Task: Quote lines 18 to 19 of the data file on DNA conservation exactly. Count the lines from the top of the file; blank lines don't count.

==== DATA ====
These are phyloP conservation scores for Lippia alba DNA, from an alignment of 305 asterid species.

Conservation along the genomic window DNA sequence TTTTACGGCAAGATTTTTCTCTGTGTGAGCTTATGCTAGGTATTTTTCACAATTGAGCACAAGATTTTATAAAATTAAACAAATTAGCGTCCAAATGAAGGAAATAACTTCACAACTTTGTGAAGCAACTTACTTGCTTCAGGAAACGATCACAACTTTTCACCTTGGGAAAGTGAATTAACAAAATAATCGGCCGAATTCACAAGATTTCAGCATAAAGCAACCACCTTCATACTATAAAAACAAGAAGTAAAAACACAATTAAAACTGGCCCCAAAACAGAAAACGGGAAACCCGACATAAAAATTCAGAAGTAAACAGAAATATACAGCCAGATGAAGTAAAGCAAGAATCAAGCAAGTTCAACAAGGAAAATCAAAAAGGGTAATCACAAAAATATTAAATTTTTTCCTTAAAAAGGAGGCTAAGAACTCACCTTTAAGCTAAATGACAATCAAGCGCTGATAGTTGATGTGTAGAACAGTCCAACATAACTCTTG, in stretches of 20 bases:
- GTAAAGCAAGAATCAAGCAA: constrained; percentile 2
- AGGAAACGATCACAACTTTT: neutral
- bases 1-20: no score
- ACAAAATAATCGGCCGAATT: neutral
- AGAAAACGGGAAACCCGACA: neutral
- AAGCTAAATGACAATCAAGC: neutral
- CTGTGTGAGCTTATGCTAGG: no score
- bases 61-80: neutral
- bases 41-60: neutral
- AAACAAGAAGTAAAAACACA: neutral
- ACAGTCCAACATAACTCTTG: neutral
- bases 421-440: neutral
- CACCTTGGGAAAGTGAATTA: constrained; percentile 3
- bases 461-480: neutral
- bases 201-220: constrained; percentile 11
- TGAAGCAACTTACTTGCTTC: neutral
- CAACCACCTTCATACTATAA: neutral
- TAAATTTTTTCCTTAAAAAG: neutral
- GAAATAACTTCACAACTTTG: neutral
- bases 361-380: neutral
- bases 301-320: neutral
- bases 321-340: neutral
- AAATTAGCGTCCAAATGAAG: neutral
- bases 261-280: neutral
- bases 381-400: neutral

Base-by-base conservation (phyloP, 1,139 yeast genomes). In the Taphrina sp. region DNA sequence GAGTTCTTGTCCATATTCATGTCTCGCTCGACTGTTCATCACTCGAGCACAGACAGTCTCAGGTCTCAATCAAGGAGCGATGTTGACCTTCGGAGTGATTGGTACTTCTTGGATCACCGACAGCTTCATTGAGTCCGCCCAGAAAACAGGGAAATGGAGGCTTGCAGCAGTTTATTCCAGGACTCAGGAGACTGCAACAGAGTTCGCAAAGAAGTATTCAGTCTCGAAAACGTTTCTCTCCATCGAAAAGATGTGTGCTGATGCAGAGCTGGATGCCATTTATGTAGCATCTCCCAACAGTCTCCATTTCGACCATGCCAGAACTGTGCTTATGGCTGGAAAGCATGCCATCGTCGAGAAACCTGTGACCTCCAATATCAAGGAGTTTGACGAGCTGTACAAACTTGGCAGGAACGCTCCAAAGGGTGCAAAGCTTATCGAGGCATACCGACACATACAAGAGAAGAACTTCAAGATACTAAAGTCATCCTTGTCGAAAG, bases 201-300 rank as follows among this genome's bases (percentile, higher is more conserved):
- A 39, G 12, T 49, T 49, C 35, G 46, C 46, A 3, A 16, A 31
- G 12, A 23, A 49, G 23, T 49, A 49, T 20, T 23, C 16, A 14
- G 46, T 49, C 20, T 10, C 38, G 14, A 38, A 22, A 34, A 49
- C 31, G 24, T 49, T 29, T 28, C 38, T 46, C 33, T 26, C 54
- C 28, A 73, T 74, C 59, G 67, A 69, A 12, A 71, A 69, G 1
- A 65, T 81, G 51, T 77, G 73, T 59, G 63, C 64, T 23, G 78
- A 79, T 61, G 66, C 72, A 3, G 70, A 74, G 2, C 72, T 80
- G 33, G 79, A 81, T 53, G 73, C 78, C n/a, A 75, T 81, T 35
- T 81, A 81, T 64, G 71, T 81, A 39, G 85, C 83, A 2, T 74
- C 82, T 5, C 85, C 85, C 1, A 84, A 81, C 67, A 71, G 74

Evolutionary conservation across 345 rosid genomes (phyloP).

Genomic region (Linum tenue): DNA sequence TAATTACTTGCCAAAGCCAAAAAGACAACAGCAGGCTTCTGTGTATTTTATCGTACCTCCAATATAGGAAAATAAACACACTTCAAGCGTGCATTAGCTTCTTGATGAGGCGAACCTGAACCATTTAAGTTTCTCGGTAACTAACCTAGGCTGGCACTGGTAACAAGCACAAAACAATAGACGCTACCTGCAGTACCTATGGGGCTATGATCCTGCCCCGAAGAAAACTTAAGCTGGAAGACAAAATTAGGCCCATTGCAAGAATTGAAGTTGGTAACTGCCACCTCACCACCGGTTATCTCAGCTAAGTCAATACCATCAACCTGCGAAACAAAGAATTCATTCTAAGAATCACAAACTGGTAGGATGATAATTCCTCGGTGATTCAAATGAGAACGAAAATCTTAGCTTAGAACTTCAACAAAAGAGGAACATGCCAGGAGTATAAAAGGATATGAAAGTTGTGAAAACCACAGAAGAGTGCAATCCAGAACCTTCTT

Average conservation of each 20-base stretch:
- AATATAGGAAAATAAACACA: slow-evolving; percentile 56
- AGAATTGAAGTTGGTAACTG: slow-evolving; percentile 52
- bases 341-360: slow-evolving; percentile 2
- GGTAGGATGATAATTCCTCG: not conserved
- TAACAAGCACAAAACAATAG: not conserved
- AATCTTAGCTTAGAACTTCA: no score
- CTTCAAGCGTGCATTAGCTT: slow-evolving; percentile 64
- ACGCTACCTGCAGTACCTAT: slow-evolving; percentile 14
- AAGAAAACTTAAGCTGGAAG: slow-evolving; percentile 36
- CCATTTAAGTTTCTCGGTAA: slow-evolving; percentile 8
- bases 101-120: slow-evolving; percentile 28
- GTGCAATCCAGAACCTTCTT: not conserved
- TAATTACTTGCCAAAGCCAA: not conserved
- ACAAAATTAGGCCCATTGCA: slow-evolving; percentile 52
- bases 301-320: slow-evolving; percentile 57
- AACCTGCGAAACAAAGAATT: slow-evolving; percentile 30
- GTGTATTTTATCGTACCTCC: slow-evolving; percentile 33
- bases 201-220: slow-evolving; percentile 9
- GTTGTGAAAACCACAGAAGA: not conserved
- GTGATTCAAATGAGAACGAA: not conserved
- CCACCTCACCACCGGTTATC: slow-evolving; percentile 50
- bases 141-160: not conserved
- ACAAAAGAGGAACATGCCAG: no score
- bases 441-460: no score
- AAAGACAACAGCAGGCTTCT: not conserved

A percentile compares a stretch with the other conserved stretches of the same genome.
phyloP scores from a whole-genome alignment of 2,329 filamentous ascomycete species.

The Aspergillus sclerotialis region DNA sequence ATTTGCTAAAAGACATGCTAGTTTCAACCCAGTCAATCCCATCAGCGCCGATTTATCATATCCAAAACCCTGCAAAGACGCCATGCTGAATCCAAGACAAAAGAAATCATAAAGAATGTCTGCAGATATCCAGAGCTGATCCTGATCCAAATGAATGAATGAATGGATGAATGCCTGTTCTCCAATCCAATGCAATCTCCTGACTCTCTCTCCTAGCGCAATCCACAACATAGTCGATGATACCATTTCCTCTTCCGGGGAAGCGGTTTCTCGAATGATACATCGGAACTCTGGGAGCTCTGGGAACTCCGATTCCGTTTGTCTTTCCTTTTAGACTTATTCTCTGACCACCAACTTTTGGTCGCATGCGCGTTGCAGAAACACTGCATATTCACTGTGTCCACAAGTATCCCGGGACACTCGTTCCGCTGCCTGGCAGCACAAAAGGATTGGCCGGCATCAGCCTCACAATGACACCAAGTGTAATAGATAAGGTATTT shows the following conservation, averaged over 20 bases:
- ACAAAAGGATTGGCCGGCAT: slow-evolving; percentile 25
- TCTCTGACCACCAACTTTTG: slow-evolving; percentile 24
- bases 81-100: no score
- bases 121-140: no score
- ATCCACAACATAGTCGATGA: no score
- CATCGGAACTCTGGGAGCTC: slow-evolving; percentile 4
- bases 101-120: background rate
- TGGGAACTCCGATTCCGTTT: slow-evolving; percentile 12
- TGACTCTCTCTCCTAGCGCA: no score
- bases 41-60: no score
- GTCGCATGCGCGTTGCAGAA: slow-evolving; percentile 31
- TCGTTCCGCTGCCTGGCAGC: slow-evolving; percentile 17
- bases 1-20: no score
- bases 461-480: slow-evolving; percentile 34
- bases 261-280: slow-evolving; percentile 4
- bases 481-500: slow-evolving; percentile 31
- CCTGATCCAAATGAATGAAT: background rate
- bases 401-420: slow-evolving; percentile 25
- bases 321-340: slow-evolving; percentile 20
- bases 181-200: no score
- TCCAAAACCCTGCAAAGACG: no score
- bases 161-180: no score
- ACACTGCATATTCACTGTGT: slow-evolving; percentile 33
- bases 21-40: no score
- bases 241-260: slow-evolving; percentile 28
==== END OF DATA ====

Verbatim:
- TGAAGCAACTTACTTGCTTC: neutral
- CAACCACCTTCATACTATAA: neutral